Included is each player’s 2021 average annual salary, per All players are UFAs unless noted:


QB: Andy Dalton ($10M)

WR: Allen Robinson ($17.8M), Marquise Goodwin ($1.21M), Damiere Byrd ($1.13M)

RB: Damien Williams ($1.5M), RFA Ryan Nall ($850,000)

TE: Jimmy Graham ($8M), Jesse James ($1.65M), RFA JP Holtz ($850,000)

OL: Germain Ifedi ($4.25M), Jason Peters ($1.75M), James Daniels ($1.74M), Elijah Wilkinson ($1.13M), RFA Alex Bars ($850,000)


DL: Akiem Hicks ($12M), Bilal Nichols ($689,871)

LB: Christian Jones ($1.21M), Alec Ogletree ($1.08M), Joel Iyiegbuniwe ($784,644)

CB: Artie Burns ($990,000)

S: Tashaun Gipson ($2.55M), Deon Bush ($1.5M), DeAndre Houston-Carson ($1.13M), RFA Teez Tabor ($850,000)


KR/PR Jakeem Grant ($2.3M), P Pat O’Donnell ($1.75M), LS Patrick Scales ($1.13M)

WRs to watch

Five free-agent receivers that make sense for the Bears:

  1. Cardinals’ Christian Kirk — He can stretch the field from the slot — and is likely going to get overpaid.
  2. Packers’ Marquez Valdes-Scantling — New offensive coordinator Luke Getsy knows him from Green Bay. Two years ago, he led the NFL with 20.8 yards per catch.
  3. Steelers’ JuJu Smith-Schuster — He played only five games last season before having shoulder surgery.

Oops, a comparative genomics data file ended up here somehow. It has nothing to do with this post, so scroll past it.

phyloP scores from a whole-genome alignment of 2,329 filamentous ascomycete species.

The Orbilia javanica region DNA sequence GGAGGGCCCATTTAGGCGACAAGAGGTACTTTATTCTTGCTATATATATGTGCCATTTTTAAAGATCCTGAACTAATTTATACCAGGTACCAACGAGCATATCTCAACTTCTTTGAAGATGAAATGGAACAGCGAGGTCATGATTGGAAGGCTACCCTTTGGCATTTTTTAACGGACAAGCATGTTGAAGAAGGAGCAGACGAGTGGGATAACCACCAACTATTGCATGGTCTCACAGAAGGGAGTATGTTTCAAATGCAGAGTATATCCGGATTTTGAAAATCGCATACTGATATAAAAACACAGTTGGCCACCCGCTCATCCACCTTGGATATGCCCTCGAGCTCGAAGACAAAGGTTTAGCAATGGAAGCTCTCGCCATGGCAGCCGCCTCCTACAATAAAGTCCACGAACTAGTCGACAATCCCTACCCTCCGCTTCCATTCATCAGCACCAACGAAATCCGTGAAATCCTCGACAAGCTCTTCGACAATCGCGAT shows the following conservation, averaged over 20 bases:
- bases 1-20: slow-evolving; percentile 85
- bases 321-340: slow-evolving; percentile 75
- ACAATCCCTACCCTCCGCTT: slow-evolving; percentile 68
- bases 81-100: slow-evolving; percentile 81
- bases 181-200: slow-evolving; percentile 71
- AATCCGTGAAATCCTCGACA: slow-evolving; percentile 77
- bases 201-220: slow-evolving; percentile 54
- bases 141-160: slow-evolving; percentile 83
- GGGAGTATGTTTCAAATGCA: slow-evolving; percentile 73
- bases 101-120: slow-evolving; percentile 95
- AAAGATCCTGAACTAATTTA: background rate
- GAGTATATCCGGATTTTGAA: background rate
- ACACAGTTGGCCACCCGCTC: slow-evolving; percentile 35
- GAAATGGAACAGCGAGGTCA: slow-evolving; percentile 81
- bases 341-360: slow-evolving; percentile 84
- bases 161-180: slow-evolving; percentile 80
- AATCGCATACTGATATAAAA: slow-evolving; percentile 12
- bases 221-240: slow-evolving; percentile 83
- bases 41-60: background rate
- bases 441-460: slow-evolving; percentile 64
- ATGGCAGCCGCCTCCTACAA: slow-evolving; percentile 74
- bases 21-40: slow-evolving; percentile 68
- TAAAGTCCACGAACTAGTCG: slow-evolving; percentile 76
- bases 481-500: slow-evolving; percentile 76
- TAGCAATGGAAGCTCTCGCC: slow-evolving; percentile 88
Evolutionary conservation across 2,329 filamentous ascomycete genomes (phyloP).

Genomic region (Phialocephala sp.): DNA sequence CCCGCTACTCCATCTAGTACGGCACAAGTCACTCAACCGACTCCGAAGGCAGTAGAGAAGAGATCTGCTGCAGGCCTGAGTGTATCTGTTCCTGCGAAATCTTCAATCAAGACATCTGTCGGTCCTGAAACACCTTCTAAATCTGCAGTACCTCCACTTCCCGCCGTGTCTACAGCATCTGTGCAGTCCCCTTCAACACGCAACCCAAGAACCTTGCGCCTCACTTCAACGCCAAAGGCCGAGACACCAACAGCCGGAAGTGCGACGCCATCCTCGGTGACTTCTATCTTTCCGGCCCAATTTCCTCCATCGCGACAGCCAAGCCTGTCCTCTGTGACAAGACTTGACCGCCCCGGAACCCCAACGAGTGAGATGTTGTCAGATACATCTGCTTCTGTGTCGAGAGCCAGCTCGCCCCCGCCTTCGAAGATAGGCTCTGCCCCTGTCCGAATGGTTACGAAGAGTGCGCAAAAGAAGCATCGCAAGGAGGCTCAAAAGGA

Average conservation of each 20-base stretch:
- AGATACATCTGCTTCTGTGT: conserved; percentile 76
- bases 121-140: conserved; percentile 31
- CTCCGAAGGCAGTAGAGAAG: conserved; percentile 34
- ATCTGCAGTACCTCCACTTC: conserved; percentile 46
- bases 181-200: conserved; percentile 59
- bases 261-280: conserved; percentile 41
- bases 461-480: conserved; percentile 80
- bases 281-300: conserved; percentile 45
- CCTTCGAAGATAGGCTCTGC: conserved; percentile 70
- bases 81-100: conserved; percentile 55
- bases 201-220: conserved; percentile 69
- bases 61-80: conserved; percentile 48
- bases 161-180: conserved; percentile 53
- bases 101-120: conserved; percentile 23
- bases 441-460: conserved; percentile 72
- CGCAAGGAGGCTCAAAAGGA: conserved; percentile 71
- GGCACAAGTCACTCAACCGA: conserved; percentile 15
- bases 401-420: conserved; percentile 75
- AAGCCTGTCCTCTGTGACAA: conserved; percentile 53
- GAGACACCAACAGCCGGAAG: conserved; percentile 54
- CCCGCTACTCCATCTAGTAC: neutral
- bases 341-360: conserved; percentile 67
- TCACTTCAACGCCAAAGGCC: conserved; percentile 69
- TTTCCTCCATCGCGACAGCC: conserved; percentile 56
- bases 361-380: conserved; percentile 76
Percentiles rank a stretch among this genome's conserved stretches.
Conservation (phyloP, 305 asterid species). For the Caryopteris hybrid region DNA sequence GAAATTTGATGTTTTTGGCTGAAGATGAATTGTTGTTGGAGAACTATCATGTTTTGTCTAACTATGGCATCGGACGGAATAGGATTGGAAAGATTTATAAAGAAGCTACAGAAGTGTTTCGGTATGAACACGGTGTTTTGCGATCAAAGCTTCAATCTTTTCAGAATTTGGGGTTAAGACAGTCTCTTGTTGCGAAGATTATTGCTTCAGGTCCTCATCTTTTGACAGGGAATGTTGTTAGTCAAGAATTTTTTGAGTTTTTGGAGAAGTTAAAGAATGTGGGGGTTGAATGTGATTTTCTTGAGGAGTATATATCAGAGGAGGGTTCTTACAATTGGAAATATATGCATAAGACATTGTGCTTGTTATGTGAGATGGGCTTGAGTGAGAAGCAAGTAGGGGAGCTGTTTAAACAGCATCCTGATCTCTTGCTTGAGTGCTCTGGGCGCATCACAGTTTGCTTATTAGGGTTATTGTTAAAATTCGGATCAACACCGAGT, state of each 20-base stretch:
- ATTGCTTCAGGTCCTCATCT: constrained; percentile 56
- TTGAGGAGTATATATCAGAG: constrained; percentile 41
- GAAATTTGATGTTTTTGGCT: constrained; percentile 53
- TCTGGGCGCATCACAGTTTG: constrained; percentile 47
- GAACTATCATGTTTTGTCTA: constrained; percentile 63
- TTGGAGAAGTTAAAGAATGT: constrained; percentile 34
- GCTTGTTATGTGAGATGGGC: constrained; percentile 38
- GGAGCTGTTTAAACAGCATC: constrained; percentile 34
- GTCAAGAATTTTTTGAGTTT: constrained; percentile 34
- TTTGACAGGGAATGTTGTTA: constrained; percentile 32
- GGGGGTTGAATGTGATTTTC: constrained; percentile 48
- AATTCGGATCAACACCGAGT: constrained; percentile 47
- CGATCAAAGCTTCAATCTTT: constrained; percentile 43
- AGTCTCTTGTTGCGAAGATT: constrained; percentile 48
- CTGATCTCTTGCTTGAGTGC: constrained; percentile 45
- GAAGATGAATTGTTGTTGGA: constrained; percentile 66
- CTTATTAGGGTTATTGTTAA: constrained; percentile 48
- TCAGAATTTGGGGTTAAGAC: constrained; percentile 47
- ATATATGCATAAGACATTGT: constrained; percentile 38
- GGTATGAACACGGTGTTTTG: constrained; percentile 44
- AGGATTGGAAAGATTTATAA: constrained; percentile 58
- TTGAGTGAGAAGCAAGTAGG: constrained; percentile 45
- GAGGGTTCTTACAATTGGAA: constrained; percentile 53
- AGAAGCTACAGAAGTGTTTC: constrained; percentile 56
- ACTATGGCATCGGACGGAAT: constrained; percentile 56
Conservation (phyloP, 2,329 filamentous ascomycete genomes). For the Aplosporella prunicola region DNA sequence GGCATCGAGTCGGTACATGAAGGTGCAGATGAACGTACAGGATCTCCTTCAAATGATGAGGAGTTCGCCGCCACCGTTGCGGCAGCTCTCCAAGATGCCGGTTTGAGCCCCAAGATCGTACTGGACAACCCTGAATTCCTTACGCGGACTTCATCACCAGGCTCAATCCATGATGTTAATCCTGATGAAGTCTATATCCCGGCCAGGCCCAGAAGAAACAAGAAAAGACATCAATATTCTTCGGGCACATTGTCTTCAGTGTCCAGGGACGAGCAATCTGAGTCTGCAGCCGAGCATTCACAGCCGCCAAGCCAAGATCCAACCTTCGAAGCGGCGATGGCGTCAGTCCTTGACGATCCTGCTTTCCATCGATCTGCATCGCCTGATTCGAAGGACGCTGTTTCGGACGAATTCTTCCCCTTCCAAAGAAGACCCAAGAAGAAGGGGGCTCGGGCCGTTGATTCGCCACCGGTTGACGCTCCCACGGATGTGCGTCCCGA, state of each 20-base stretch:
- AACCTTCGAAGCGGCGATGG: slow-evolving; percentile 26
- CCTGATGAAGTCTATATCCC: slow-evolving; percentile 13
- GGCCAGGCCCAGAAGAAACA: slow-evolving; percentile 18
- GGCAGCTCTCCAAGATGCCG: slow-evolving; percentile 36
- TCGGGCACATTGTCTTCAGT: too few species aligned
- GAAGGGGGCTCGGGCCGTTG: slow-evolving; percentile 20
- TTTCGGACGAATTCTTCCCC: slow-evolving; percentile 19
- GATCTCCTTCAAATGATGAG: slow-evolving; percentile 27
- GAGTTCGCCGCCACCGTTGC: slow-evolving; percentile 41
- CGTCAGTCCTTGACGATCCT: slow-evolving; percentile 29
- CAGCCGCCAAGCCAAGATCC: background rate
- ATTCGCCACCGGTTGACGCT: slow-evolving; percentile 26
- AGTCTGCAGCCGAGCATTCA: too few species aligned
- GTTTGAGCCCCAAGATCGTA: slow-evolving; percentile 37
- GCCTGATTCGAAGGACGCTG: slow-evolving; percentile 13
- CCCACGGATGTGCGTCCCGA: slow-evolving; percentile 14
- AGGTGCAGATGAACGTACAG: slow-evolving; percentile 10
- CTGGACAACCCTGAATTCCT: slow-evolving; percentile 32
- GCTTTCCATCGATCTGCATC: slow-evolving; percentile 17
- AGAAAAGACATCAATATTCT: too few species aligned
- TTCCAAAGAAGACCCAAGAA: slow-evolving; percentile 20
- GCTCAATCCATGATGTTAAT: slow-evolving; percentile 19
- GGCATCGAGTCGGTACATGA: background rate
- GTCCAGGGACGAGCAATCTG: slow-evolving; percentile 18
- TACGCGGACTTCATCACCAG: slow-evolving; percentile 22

4. Falcons’ Russell Gage — He has 138 catches for 1,556 yards over the last two seasons.
  5. Jaguars’ D.J. Chark — He’s coming off a broken ankle and needs a change of scenery.

Where’s Mitch going?

Believe it or not, Mitch Trubisky might be the most coveted free agent quarterback this offseason — or at least near the top of a list that includes Jameis Winston and Teddy Bridgewater.

The former Bears first-round pick threw only eight passes for the Bills last year, but these teams without a starter can squint and see what they want:

  1. Giants — He already knows head coach Brian Daboll’s offense from their year together in Buffalo. He could push Daniel Jones — and vice versa. The two share a skillset.
  2. Saints — They could prefer a reunion with Winston or Bridgewater, who have each played in New Orleans before.
  3. Steelers — They might be hunting for bigger fish. But Trubisky can beat out Mason Rudolph, Dwayne Haskins and Josh Dobbs.